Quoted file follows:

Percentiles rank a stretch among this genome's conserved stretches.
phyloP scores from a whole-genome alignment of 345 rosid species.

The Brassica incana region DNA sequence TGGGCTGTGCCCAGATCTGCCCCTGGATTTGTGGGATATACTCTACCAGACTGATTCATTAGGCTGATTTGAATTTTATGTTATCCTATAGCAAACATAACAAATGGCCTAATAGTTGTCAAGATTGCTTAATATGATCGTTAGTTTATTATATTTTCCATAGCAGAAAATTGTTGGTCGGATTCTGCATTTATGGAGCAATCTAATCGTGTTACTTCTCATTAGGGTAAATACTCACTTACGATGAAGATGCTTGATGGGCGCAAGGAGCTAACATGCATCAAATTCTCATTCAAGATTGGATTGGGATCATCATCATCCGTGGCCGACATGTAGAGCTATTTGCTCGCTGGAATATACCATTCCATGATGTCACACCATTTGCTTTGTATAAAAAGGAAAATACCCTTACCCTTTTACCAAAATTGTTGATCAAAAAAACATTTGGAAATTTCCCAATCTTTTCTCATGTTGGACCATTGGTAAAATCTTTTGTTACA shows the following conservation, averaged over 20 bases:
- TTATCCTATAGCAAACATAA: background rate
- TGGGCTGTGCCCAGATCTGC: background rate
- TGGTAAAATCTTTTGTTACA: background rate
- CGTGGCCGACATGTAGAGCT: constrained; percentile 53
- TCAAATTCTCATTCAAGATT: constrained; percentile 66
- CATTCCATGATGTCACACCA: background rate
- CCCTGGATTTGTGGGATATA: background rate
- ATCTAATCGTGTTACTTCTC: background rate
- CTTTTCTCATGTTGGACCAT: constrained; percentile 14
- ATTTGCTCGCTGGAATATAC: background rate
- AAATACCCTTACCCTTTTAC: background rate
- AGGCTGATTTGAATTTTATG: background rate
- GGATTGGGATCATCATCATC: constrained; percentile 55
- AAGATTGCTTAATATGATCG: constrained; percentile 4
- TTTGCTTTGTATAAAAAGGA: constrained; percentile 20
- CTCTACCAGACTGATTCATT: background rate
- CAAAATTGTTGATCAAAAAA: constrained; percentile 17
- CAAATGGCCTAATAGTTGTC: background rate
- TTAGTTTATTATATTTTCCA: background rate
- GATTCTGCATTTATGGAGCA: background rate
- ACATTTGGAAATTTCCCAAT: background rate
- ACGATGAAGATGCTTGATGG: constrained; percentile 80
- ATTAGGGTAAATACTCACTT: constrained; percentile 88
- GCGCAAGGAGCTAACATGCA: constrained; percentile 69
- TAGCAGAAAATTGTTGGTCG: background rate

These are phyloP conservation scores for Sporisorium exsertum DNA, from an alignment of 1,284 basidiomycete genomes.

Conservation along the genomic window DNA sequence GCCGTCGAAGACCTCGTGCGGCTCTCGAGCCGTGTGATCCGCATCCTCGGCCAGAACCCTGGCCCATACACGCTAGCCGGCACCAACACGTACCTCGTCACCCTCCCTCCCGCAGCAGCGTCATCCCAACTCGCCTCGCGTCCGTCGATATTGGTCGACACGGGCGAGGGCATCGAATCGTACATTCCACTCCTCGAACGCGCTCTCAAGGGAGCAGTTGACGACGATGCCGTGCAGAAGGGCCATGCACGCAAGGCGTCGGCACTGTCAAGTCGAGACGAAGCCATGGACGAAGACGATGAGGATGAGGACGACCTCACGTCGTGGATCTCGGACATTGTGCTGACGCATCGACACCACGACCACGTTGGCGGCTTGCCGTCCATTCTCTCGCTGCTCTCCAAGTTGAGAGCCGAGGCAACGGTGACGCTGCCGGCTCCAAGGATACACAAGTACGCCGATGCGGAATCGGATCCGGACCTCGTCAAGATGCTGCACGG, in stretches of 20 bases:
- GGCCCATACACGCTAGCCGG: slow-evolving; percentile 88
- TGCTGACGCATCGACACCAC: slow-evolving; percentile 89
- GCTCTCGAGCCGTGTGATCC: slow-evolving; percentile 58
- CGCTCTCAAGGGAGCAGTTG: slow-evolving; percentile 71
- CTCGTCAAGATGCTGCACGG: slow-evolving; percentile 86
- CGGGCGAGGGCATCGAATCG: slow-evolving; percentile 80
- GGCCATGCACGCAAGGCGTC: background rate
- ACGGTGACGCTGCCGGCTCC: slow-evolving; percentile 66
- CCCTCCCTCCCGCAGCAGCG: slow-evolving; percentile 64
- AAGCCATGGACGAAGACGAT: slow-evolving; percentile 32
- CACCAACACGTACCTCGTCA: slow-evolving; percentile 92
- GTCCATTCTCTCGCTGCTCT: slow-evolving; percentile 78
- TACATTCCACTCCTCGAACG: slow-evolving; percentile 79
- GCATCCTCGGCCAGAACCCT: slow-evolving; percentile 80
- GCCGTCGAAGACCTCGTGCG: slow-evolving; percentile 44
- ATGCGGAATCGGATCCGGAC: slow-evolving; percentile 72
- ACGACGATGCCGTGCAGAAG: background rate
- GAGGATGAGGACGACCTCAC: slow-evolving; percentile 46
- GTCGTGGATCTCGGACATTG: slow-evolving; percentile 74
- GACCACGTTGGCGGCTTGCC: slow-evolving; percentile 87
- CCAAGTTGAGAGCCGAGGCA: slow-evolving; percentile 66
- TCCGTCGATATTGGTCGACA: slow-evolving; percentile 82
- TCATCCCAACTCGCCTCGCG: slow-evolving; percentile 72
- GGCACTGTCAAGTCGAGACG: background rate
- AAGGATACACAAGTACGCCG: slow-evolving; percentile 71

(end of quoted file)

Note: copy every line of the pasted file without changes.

Percentiles rank a stretch among this genome's conserved stretches.
phyloP scores from a whole-genome alignment of 345 rosid species.

The Brassica incana region DNA sequence TGGGCTGTGCCCAGATCTGCCCCTGGATTTGTGGGATATACTCTACCAGACTGATTCATTAGGCTGATTTGAATTTTATGTTATCCTATAGCAAACATAACAAATGGCCTAATAGTTGTCAAGATTGCTTAATATGATCGTTAGTTTATTATATTTTCCATAGCAGAAAATTGTTGGTCGGATTCTGCATTTATGGAGCAATCTAATCGTGTTACTTCTCATTAGGGTAAATACTCACTTACGATGAAGATGCTTGATGGGCGCAAGGAGCTAACATGCATCAAATTCTCATTCAAGATTGGATTGGGATCATCATCATCCGTGGCCGACATGTAGAGCTATTTGCTCGCTGGAATATACCATTCCATGATGTCACACCATTTGCTTTGTATAAAAAGGAAAATACCCTTACCCTTTTACCAAAATTGTTGATCAAAAAAACATTTGGAAATTTCCCAATCTTTTCTCATGTTGGACCATTGGTAAAATCTTTTGTTACA shows the following conservation, averaged over 20 bases:
- TTATCCTATAGCAAACATAA: background rate
- TGGGCTGTGCCCAGATCTGC: background rate
- TGGTAAAATCTTTTGTTACA: background rate
- CGTGGCCGACATGTAGAGCT: constrained; percentile 53
- TCAAATTCTCATTCAAGATT: constrained; percentile 66
- CATTCCATGATGTCACACCA: background rate
- CCCTGGATTTGTGGGATATA: background rate
- ATCTAATCGTGTTACTTCTC: background rate
- CTTTTCTCATGTTGGACCAT: constrained; percentile 14
- ATTTGCTCGCTGGAATATAC: background rate
- AAATACCCTTACCCTTTTAC: background rate
- AGGCTGATTTGAATTTTATG: background rate
- GGATTGGGATCATCATCATC: constrained; percentile 55
- AAGATTGCTTAATATGATCG: constrained; percentile 4
- TTTGCTTTGTATAAAAAGGA: constrained; percentile 20
- CTCTACCAGACTGATTCATT: background rate
- CAAAATTGTTGATCAAAAAA: constrained; percentile 17
- CAAATGGCCTAATAGTTGTC: background rate
- TTAGTTTATTATATTTTCCA: background rate
- GATTCTGCATTTATGGAGCA: background rate
- ACATTTGGAAATTTCCCAAT: background rate
- ACGATGAAGATGCTTGATGG: constrained; percentile 80
- ATTAGGGTAAATACTCACTT: constrained; percentile 88
- GCGCAAGGAGCTAACATGCA: constrained; percentile 69
- TAGCAGAAAATTGTTGGTCG: background rate

These are phyloP conservation scores for Sporisorium exsertum DNA, from an alignment of 1,284 basidiomycete genomes.

Conservation along the genomic window DNA sequence GCCGTCGAAGACCTCGTGCGGCTCTCGAGCCGTGTGATCCGCATCCTCGGCCAGAACCCTGGCCCATACACGCTAGCCGGCACCAACACGTACCTCGTCACCCTCCCTCCCGCAGCAGCGTCATCCCAACTCGCCTCGCGTCCGTCGATATTGGTCGACACGGGCGAGGGCATCGAATCGTACATTCCACTCCTCGAACGCGCTCTCAAGGGAGCAGTTGACGACGATGCCGTGCAGAAGGGCCATGCACGCAAGGCGTCGGCACTGTCAAGTCGAGACGAAGCCATGGACGAAGACGATGAGGATGAGGACGACCTCACGTCGTGGATCTCGGACATTGTGCTGACGCATCGACACCACGACCACGTTGGCGGCTTGCCGTCCATTCTCTCGCTGCTCTCCAAGTTGAGAGCCGAGGCAACGGTGACGCTGCCGGCTCCAAGGATACACAAGTACGCCGATGCGGAATCGGATCCGGACCTCGTCAAGATGCTGCACGG, in stretches of 20 bases:
- GGCCCATACACGCTAGCCGG: slow-evolving; percentile 88
- TGCTGACGCATCGACACCAC: slow-evolving; percentile 89
- GCTCTCGAGCCGTGTGATCC: slow-evolving; percentile 58
- CGCTCTCAAGGGAGCAGTTG: slow-evolving; percentile 71
- CTCGTCAAGATGCTGCACGG: slow-evolving; percentile 86
- CGGGCGAGGGCATCGAATCG: slow-evolving; percentile 80
- GGCCATGCACGCAAGGCGTC: background rate
- ACGGTGACGCTGCCGGCTCC: slow-evolving; percentile 66
- CCCTCCCTCCCGCAGCAGCG: slow-evolving; percentile 64
- AAGCCATGGACGAAGACGAT: slow-evolving; percentile 32
- CACCAACACGTACCTCGTCA: slow-evolving; percentile 92
- GTCCATTCTCTCGCTGCTCT: slow-evolving; percentile 78
- TACATTCCACTCCTCGAACG: slow-evolving; percentile 79
- GCATCCTCGGCCAGAACCCT: slow-evolving; percentile 80
- GCCGTCGAAGACCTCGTGCG: slow-evolving; percentile 44
- ATGCGGAATCGGATCCGGAC: slow-evolving; percentile 72
- ACGACGATGCCGTGCAGAAG: background rate
- GAGGATGAGGACGACCTCAC: slow-evolving; percentile 46
- GTCGTGGATCTCGGACATTG: slow-evolving; percentile 74
- GACCACGTTGGCGGCTTGCC: slow-evolving; percentile 87
- CCAAGTTGAGAGCCGAGGCA: slow-evolving; percentile 66
- TCCGTCGATATTGGTCGACA: slow-evolving; percentile 82
- TCATCCCAACTCGCCTCGCG: slow-evolving; percentile 72
- GGCACTGTCAAGTCGAGACG: background rate
- AAGGATACACAAGTACGCCG: slow-evolving; percentile 71